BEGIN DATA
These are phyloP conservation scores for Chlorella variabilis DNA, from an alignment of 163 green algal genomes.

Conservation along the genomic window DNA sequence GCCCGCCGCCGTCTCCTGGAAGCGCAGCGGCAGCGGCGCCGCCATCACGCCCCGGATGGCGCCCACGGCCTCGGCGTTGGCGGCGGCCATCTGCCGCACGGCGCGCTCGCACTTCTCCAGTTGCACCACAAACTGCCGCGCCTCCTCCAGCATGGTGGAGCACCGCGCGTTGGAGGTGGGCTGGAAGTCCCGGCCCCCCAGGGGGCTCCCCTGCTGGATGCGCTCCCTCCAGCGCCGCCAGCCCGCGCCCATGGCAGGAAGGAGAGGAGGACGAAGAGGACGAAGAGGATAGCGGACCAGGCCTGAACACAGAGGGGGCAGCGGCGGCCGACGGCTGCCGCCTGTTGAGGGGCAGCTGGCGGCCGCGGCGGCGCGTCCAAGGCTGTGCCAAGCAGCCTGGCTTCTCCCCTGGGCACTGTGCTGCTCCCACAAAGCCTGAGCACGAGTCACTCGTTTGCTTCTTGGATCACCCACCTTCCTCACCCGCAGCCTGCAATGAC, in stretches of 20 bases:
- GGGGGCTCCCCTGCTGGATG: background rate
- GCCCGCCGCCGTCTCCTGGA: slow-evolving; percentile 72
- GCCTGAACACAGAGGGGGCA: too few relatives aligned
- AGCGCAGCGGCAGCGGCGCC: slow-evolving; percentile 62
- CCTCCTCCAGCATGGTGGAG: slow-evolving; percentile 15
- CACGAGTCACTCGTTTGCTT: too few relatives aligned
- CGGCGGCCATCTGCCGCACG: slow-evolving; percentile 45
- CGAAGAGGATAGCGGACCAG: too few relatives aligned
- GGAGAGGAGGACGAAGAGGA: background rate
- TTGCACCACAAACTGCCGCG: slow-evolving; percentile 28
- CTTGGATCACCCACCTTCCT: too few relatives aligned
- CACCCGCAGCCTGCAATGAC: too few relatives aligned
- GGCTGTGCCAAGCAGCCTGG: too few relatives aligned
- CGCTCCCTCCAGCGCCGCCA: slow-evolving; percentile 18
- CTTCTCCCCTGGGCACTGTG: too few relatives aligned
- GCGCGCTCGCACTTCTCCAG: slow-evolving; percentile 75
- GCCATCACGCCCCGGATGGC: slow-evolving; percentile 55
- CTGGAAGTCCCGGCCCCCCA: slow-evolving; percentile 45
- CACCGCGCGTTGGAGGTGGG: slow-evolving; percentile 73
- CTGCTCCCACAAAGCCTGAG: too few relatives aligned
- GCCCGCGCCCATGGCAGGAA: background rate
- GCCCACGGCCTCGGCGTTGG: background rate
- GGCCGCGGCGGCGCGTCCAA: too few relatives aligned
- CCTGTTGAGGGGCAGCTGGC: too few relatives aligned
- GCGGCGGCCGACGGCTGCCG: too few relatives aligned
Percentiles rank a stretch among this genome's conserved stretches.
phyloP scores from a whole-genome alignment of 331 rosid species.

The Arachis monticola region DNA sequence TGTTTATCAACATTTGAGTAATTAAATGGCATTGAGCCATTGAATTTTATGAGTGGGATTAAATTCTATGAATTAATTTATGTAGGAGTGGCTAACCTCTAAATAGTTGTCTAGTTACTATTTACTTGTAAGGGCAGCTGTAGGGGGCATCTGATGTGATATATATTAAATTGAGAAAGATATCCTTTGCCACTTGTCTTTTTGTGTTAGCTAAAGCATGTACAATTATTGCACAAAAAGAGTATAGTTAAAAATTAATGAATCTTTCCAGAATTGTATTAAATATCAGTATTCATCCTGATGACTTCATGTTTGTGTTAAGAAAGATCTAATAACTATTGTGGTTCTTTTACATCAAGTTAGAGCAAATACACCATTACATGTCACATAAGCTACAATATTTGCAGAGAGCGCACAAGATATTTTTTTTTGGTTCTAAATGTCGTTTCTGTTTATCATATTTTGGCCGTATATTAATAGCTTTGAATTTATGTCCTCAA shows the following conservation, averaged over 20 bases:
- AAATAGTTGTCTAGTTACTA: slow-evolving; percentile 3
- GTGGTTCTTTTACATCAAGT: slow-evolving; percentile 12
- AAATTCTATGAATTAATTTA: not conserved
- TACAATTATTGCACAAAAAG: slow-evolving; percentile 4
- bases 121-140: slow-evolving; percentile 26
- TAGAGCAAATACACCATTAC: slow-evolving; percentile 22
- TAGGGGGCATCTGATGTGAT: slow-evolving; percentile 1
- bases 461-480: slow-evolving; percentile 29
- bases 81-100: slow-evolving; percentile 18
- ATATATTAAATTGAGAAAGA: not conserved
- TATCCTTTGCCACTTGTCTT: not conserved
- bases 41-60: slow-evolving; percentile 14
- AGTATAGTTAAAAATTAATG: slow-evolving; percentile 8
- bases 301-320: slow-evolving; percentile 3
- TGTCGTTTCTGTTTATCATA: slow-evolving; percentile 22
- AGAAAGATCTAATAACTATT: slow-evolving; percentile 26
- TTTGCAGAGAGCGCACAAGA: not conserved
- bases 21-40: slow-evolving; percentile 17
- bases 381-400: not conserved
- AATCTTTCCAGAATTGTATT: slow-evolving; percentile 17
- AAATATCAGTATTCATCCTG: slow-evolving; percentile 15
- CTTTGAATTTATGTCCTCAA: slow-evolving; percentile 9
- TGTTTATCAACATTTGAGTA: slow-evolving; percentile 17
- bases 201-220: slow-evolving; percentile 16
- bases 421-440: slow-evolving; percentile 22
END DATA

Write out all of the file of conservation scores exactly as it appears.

These are phyloP conservation scores for Chlorella variabilis DNA, from an alignment of 163 green algal genomes.

Conservation along the genomic window DNA sequence GCCCGCCGCCGTCTCCTGGAAGCGCAGCGGCAGCGGCGCCGCCATCACGCCCCGGATGGCGCCCACGGCCTCGGCGTTGGCGGCGGCCATCTGCCGCACGGCGCGCTCGCACTTCTCCAGTTGCACCACAAACTGCCGCGCCTCCTCCAGCATGGTGGAGCACCGCGCGTTGGAGGTGGGCTGGAAGTCCCGGCCCCCCAGGGGGCTCCCCTGCTGGATGCGCTCCCTCCAGCGCCGCCAGCCCGCGCCCATGGCAGGAAGGAGAGGAGGACGAAGAGGACGAAGAGGATAGCGGACCAGGCCTGAACACAGAGGGGGCAGCGGCGGCCGACGGCTGCCGCCTGTTGAGGGGCAGCTGGCGGCCGCGGCGGCGCGTCCAAGGCTGTGCCAAGCAGCCTGGCTTCTCCCCTGGGCACTGTGCTGCTCCCACAAAGCCTGAGCACGAGTCACTCGTTTGCTTCTTGGATCACCCACCTTCCTCACCCGCAGCCTGCAATGAC, in stretches of 20 bases:
- GGGGGCTCCCCTGCTGGATG: background rate
- GCCCGCCGCCGTCTCCTGGA: slow-evolving; percentile 72
- GCCTGAACACAGAGGGGGCA: too few relatives aligned
- AGCGCAGCGGCAGCGGCGCC: slow-evolving; percentile 62
- CCTCCTCCAGCATGGTGGAG: slow-evolving; percentile 15
- CACGAGTCACTCGTTTGCTT: too few relatives aligned
- CGGCGGCCATCTGCCGCACG: slow-evolving; percentile 45
- CGAAGAGGATAGCGGACCAG: too few relatives aligned
- GGAGAGGAGGACGAAGAGGA: background rate
- TTGCACCACAAACTGCCGCG: slow-evolving; percentile 28
- CTTGGATCACCCACCTTCCT: too few relatives aligned
- CACCCGCAGCCTGCAATGAC: too few relatives aligned
- GGCTGTGCCAAGCAGCCTGG: too few relatives aligned
- CGCTCCCTCCAGCGCCGCCA: slow-evolving; percentile 18
- CTTCTCCCCTGGGCACTGTG: too few relatives aligned
- GCGCGCTCGCACTTCTCCAG: slow-evolving; percentile 75
- GCCATCACGCCCCGGATGGC: slow-evolving; percentile 55
- CTGGAAGTCCCGGCCCCCCA: slow-evolving; percentile 45
- CACCGCGCGTTGGAGGTGGG: slow-evolving; percentile 73
- CTGCTCCCACAAAGCCTGAG: too few relatives aligned
- GCCCGCGCCCATGGCAGGAA: background rate
- GCCCACGGCCTCGGCGTTGG: background rate
- GGCCGCGGCGGCGCGTCCAA: too few relatives aligned
- CCTGTTGAGGGGCAGCTGGC: too few relatives aligned
- GCGGCGGCCGACGGCTGCCG: too few relatives aligned
Percentiles rank a stretch among this genome's conserved stretches.
phyloP scores from a whole-genome alignment of 331 rosid species.

The Arachis monticola region DNA sequence TGTTTATCAACATTTGAGTAATTAAATGGCATTGAGCCATTGAATTTTATGAGTGGGATTAAATTCTATGAATTAATTTATGTAGGAGTGGCTAACCTCTAAATAGTTGTCTAGTTACTATTTACTTGTAAGGGCAGCTGTAGGGGGCATCTGATGTGATATATATTAAATTGAGAAAGATATCCTTTGCCACTTGTCTTTTTGTGTTAGCTAAAGCATGTACAATTATTGCACAAAAAGAGTATAGTTAAAAATTAATGAATCTTTCCAGAATTGTATTAAATATCAGTATTCATCCTGATGACTTCATGTTTGTGTTAAGAAAGATCTAATAACTATTGTGGTTCTTTTACATCAAGTTAGAGCAAATACACCATTACATGTCACATAAGCTACAATATTTGCAGAGAGCGCACAAGATATTTTTTTTTGGTTCTAAATGTCGTTTCTGTTTATCATATTTTGGCCGTATATTAATAGCTTTGAATTTATGTCCTCAA shows the following conservation, averaged over 20 bases:
- AAATAGTTGTCTAGTTACTA: slow-evolving; percentile 3
- GTGGTTCTTTTACATCAAGT: slow-evolving; percentile 12
- AAATTCTATGAATTAATTTA: not conserved
- TACAATTATTGCACAAAAAG: slow-evolving; percentile 4
- bases 121-140: slow-evolving; percentile 26
- TAGAGCAAATACACCATTAC: slow-evolving; percentile 22
- TAGGGGGCATCTGATGTGAT: slow-evolving; percentile 1
- bases 461-480: slow-evolving; percentile 29
- bases 81-100: slow-evolving; percentile 18
- ATATATTAAATTGAGAAAGA: not conserved
- TATCCTTTGCCACTTGTCTT: not conserved
- bases 41-60: slow-evolving; percentile 14
- AGTATAGTTAAAAATTAATG: slow-evolving; percentile 8
- bases 301-320: slow-evolving; percentile 3
- TGTCGTTTCTGTTTATCATA: slow-evolving; percentile 22
- AGAAAGATCTAATAACTATT: slow-evolving; percentile 26
- TTTGCAGAGAGCGCACAAGA: not conserved
- bases 21-40: slow-evolving; percentile 17
- bases 381-400: not conserved
- AATCTTTCCAGAATTGTATT: slow-evolving; percentile 17
- AAATATCAGTATTCATCCTG: slow-evolving; percentile 15
- CTTTGAATTTATGTCCTCAA: slow-evolving; percentile 9
- TGTTTATCAACATTTGAGTA: slow-evolving; percentile 17
- bases 201-220: slow-evolving; percentile 16
- bases 421-440: slow-evolving; percentile 22